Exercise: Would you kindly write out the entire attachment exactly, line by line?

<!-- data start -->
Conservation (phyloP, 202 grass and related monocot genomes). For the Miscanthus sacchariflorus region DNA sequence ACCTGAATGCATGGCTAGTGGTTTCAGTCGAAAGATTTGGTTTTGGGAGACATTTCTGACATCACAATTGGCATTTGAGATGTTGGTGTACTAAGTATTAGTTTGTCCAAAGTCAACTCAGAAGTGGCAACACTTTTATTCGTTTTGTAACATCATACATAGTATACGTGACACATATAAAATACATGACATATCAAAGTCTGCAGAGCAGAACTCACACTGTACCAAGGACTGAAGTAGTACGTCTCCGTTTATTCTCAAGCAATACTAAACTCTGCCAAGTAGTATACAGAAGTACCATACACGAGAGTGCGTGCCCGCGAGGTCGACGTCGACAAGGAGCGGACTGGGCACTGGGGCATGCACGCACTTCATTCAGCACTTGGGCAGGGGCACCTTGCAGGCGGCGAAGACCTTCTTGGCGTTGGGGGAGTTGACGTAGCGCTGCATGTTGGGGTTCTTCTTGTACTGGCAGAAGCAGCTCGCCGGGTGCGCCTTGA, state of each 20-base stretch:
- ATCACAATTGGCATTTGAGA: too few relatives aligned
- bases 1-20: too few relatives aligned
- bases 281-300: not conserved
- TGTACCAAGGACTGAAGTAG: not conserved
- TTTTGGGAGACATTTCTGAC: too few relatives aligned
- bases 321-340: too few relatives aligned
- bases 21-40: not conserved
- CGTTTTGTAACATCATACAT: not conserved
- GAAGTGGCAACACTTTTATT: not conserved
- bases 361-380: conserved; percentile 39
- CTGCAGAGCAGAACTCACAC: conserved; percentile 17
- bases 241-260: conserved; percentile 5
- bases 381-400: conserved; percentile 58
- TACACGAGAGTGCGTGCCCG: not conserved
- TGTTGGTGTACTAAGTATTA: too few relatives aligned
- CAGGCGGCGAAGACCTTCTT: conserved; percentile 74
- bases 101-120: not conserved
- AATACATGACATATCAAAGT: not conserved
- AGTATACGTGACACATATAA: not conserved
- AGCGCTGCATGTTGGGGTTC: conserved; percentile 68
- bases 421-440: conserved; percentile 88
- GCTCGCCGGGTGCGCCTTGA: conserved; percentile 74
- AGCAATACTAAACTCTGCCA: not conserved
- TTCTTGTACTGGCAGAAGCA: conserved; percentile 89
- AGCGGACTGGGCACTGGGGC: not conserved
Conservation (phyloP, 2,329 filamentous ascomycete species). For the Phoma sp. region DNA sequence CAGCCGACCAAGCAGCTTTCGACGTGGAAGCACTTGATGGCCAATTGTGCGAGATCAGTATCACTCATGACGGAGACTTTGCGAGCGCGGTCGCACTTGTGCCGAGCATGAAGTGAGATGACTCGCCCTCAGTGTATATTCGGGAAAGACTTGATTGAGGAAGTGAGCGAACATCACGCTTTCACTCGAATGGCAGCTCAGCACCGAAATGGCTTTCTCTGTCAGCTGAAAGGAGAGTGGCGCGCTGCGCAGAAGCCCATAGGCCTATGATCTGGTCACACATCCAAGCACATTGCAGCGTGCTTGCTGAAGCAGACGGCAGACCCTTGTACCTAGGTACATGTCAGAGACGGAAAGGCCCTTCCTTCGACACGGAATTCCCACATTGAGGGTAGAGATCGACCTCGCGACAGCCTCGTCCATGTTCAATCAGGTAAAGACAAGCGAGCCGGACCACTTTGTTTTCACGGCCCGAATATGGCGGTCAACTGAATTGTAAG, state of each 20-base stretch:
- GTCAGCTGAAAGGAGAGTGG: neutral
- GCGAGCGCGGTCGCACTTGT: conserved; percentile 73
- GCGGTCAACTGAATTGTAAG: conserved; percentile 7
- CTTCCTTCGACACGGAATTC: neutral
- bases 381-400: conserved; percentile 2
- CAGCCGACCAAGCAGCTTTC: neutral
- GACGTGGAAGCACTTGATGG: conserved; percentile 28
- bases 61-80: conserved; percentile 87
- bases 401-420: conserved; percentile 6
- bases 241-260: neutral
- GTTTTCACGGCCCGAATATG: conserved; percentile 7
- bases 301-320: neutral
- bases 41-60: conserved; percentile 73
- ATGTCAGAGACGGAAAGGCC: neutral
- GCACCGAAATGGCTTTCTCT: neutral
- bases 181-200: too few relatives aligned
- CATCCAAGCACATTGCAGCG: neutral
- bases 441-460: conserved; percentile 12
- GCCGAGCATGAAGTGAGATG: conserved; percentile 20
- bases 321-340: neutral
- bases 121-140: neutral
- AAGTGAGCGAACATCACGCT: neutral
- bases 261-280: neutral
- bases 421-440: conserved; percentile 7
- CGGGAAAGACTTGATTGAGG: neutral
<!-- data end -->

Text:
Conservation (phyloP, 202 grass and related monocot genomes). For the Miscanthus sacchariflorus region DNA sequence ACCTGAATGCATGGCTAGTGGTTTCAGTCGAAAGATTTGGTTTTGGGAGACATTTCTGACATCACAATTGGCATTTGAGATGTTGGTGTACTAAGTATTAGTTTGTCCAAAGTCAACTCAGAAGTGGCAACACTTTTATTCGTTTTGTAACATCATACATAGTATACGTGACACATATAAAATACATGACATATCAAAGTCTGCAGAGCAGAACTCACACTGTACCAAGGACTGAAGTAGTACGTCTCCGTTTATTCTCAAGCAATACTAAACTCTGCCAAGTAGTATACAGAAGTACCATACACGAGAGTGCGTGCCCGCGAGGTCGACGTCGACAAGGAGCGGACTGGGCACTGGGGCATGCACGCACTTCATTCAGCACTTGGGCAGGGGCACCTTGCAGGCGGCGAAGACCTTCTTGGCGTTGGGGGAGTTGACGTAGCGCTGCATGTTGGGGTTCTTCTTGTACTGGCAGAAGCAGCTCGCCGGGTGCGCCTTGA, state of each 20-base stretch:
- ATCACAATTGGCATTTGAGA: too few relatives aligned
- bases 1-20: too few relatives aligned
- bases 281-300: not conserved
- TGTACCAAGGACTGAAGTAG: not conserved
- TTTTGGGAGACATTTCTGAC: too few relatives aligned
- bases 321-340: too few relatives aligned
- bases 21-40: not conserved
- CGTTTTGTAACATCATACAT: not conserved
- GAAGTGGCAACACTTTTATT: not conserved
- bases 361-380: conserved; percentile 39
- CTGCAGAGCAGAACTCACAC: conserved; percentile 17
- bases 241-260: conserved; percentile 5
- bases 381-400: conserved; percentile 58
- TACACGAGAGTGCGTGCCCG: not conserved
- TGTTGGTGTACTAAGTATTA: too few relatives aligned
- CAGGCGGCGAAGACCTTCTT: conserved; percentile 74
- bases 101-120: not conserved
- AATACATGACATATCAAAGT: not conserved
- AGTATACGTGACACATATAA: not conserved
- AGCGCTGCATGTTGGGGTTC: conserved; percentile 68
- bases 421-440: conserved; percentile 88
- GCTCGCCGGGTGCGCCTTGA: conserved; percentile 74
- AGCAATACTAAACTCTGCCA: not conserved
- TTCTTGTACTGGCAGAAGCA: conserved; percentile 89
- AGCGGACTGGGCACTGGGGC: not conserved
Conservation (phyloP, 2,329 filamentous ascomycete species). For the Phoma sp. region DNA sequence CAGCCGACCAAGCAGCTTTCGACGTGGAAGCACTTGATGGCCAATTGTGCGAGATCAGTATCACTCATGACGGAGACTTTGCGAGCGCGGTCGCACTTGTGCCGAGCATGAAGTGAGATGACTCGCCCTCAGTGTATATTCGGGAAAGACTTGATTGAGGAAGTGAGCGAACATCACGCTTTCACTCGAATGGCAGCTCAGCACCGAAATGGCTTTCTCTGTCAGCTGAAAGGAGAGTGGCGCGCTGCGCAGAAGCCCATAGGCCTATGATCTGGTCACACATCCAAGCACATTGCAGCGTGCTTGCTGAAGCAGACGGCAGACCCTTGTACCTAGGTACATGTCAGAGACGGAAAGGCCCTTCCTTCGACACGGAATTCCCACATTGAGGGTAGAGATCGACCTCGCGACAGCCTCGTCCATGTTCAATCAGGTAAAGACAAGCGAGCCGGACCACTTTGTTTTCACGGCCCGAATATGGCGGTCAACTGAATTGTAAG, state of each 20-base stretch:
- GTCAGCTGAAAGGAGAGTGG: neutral
- GCGAGCGCGGTCGCACTTGT: conserved; percentile 73
- GCGGTCAACTGAATTGTAAG: conserved; percentile 7
- CTTCCTTCGACACGGAATTC: neutral
- bases 381-400: conserved; percentile 2
- CAGCCGACCAAGCAGCTTTC: neutral
- GACGTGGAAGCACTTGATGG: conserved; percentile 28
- bases 61-80: conserved; percentile 87
- bases 401-420: conserved; percentile 6
- bases 241-260: neutral
- GTTTTCACGGCCCGAATATG: conserved; percentile 7
- bases 301-320: neutral
- bases 41-60: conserved; percentile 73
- ATGTCAGAGACGGAAAGGCC: neutral
- GCACCGAAATGGCTTTCTCT: neutral
- bases 181-200: too few relatives aligned
- CATCCAAGCACATTGCAGCG: neutral
- bases 441-460: conserved; percentile 12
- GCCGAGCATGAAGTGAGATG: conserved; percentile 20
- bases 321-340: neutral
- bases 121-140: neutral
- AAGTGAGCGAACATCACGCT: neutral
- bases 261-280: neutral
- bases 421-440: conserved; percentile 7
- CGGGAAAGACTTGATTGAGG: neutral